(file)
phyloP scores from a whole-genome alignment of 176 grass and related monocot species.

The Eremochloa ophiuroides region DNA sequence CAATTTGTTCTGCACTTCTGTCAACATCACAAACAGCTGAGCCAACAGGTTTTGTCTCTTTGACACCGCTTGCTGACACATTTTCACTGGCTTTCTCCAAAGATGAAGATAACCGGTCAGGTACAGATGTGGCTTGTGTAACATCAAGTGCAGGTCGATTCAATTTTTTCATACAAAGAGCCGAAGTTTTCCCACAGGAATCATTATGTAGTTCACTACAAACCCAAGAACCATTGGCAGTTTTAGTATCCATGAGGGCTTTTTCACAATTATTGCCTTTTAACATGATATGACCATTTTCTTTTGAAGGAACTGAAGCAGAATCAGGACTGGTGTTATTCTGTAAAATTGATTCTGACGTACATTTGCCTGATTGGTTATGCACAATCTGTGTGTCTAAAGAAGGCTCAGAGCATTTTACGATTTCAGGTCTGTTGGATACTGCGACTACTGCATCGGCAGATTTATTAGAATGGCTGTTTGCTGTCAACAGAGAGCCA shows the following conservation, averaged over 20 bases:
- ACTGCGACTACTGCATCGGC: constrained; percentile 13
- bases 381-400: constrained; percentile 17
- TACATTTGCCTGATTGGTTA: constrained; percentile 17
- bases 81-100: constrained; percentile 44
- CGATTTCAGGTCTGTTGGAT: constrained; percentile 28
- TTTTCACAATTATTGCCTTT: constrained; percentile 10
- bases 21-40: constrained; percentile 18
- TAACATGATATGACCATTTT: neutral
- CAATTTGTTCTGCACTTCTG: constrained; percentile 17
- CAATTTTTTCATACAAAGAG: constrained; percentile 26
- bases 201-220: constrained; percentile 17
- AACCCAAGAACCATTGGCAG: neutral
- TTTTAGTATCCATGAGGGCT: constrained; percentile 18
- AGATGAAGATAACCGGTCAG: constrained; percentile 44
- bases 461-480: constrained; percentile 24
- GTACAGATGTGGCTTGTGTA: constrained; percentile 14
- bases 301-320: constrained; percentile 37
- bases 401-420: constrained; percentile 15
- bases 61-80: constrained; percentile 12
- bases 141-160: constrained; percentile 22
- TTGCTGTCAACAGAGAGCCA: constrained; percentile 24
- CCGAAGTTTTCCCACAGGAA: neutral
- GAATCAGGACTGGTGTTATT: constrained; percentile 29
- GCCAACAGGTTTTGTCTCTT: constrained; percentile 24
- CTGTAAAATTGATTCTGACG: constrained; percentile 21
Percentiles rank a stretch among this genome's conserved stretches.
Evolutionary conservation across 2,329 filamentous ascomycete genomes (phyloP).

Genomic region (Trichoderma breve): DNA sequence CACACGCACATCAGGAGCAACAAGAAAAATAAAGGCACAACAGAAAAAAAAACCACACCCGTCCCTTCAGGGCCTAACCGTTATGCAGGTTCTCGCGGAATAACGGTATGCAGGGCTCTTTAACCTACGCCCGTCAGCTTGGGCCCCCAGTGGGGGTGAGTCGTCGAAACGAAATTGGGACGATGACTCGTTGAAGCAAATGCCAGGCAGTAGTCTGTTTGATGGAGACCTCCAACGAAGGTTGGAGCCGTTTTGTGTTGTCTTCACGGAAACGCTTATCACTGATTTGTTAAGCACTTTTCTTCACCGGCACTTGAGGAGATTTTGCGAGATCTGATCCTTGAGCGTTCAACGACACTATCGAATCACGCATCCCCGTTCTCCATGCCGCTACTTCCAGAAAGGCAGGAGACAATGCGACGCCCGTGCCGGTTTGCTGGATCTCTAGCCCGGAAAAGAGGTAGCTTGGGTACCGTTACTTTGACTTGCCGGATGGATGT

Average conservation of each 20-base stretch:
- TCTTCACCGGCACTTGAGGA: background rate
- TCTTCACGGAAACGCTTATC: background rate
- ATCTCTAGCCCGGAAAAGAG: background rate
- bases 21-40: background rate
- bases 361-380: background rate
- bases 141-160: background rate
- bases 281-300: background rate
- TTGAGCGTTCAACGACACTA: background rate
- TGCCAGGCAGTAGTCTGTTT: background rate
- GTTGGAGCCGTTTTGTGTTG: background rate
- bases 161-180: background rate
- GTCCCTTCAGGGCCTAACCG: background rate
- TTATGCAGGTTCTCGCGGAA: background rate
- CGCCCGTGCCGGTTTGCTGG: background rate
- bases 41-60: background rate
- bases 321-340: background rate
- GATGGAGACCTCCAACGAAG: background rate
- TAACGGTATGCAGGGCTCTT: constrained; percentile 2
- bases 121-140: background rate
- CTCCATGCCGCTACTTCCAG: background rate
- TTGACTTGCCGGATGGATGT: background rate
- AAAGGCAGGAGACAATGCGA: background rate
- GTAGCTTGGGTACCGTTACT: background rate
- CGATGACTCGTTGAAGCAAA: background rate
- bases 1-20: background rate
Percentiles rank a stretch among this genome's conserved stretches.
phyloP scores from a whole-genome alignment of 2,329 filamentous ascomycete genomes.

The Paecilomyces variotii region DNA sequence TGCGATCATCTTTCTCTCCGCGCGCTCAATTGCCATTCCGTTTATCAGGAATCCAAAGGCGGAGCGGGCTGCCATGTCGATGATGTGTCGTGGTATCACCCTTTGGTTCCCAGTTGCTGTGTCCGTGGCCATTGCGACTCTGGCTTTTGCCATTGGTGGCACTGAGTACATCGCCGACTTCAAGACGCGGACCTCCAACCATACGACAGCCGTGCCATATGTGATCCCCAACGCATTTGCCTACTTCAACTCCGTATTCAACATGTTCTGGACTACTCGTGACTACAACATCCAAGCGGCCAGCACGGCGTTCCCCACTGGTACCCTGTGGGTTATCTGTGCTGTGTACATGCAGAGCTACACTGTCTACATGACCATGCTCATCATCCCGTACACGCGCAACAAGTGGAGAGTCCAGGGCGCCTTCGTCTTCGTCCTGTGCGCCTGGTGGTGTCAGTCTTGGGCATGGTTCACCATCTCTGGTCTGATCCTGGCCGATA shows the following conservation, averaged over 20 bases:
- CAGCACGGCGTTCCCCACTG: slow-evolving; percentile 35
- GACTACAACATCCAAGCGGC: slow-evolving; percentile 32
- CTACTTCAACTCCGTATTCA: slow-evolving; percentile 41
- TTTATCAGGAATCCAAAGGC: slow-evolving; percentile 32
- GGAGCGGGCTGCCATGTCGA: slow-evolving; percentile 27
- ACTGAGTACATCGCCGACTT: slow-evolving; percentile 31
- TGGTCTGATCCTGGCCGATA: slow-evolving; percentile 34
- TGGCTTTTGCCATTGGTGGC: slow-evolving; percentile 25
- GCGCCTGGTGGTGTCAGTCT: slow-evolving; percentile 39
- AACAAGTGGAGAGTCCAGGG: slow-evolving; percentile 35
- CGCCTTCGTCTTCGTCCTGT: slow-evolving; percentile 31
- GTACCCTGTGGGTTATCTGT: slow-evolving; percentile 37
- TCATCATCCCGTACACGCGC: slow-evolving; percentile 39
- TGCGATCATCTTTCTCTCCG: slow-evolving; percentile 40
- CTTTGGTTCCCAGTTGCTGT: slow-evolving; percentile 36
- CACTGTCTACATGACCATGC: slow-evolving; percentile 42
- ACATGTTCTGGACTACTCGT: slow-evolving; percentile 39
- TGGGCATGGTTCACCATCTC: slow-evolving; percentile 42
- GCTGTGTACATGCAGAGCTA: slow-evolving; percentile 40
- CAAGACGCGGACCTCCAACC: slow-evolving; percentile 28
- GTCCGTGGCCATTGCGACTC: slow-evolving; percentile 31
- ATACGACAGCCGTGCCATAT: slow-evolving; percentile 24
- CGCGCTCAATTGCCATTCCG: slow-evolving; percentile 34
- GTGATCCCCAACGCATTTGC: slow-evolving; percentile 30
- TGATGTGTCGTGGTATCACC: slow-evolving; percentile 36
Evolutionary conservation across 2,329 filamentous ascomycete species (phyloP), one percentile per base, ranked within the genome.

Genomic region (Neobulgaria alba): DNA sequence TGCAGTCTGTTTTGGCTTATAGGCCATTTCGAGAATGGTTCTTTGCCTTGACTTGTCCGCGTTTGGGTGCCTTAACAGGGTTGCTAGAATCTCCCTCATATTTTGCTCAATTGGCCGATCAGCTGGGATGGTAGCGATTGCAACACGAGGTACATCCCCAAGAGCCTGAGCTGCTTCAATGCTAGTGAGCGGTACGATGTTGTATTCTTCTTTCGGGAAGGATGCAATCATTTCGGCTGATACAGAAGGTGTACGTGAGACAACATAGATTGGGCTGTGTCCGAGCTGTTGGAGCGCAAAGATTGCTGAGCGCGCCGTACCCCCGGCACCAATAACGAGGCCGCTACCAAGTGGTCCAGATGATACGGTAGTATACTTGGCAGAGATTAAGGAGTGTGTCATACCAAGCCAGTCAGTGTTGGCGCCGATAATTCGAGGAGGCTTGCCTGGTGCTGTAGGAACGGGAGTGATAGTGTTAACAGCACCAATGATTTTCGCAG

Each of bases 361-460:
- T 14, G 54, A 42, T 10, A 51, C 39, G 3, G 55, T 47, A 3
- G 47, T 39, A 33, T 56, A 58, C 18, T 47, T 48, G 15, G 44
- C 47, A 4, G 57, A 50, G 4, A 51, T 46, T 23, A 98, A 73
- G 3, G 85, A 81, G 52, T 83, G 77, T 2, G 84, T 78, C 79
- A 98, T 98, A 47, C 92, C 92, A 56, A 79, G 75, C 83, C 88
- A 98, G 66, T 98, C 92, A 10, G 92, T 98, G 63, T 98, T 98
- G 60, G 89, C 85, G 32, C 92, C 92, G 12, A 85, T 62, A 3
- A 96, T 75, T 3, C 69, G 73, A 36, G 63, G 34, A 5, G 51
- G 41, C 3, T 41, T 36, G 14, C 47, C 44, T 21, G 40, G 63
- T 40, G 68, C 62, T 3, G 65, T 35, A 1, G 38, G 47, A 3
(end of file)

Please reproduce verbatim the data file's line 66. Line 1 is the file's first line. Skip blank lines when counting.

- TGGTCTGATCCTGGCCGATA: slow-evolving; percentile 34